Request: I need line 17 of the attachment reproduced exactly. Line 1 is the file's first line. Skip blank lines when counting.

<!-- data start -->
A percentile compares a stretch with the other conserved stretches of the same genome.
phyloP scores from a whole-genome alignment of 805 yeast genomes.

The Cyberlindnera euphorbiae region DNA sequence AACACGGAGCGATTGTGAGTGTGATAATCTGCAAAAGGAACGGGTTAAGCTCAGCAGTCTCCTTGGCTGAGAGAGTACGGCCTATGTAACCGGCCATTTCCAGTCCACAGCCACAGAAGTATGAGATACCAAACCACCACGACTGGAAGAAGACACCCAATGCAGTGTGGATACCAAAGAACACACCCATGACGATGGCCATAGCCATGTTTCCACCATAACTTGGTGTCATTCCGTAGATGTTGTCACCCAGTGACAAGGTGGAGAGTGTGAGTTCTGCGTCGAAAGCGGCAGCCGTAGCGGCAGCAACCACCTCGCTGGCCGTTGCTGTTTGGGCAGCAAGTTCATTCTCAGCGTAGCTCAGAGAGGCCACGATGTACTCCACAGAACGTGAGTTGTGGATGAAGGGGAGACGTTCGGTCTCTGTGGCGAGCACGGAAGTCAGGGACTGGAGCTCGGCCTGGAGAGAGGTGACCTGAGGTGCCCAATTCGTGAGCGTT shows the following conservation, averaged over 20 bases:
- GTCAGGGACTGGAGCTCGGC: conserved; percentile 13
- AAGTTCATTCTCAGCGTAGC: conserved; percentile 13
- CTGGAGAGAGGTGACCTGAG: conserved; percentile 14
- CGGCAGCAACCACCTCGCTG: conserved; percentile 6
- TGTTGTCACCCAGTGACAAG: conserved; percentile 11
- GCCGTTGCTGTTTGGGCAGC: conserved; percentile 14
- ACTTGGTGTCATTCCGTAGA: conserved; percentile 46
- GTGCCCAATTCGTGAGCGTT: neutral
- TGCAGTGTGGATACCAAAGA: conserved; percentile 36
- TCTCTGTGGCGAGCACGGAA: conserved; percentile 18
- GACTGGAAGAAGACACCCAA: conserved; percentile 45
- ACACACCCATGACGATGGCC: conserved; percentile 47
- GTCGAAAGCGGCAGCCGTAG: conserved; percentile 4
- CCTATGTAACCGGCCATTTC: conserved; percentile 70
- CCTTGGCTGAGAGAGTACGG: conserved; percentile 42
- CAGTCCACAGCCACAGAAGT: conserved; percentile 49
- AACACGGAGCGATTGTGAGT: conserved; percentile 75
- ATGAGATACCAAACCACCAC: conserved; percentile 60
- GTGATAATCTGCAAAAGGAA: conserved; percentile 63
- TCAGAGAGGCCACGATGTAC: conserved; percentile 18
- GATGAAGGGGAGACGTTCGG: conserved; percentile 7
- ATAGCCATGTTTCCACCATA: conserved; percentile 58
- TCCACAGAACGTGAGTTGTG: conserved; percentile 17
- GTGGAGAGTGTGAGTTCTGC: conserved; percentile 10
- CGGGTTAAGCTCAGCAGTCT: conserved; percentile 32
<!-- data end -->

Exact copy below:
- CCTATGTAACCGGCCATTTC: conserved; percentile 70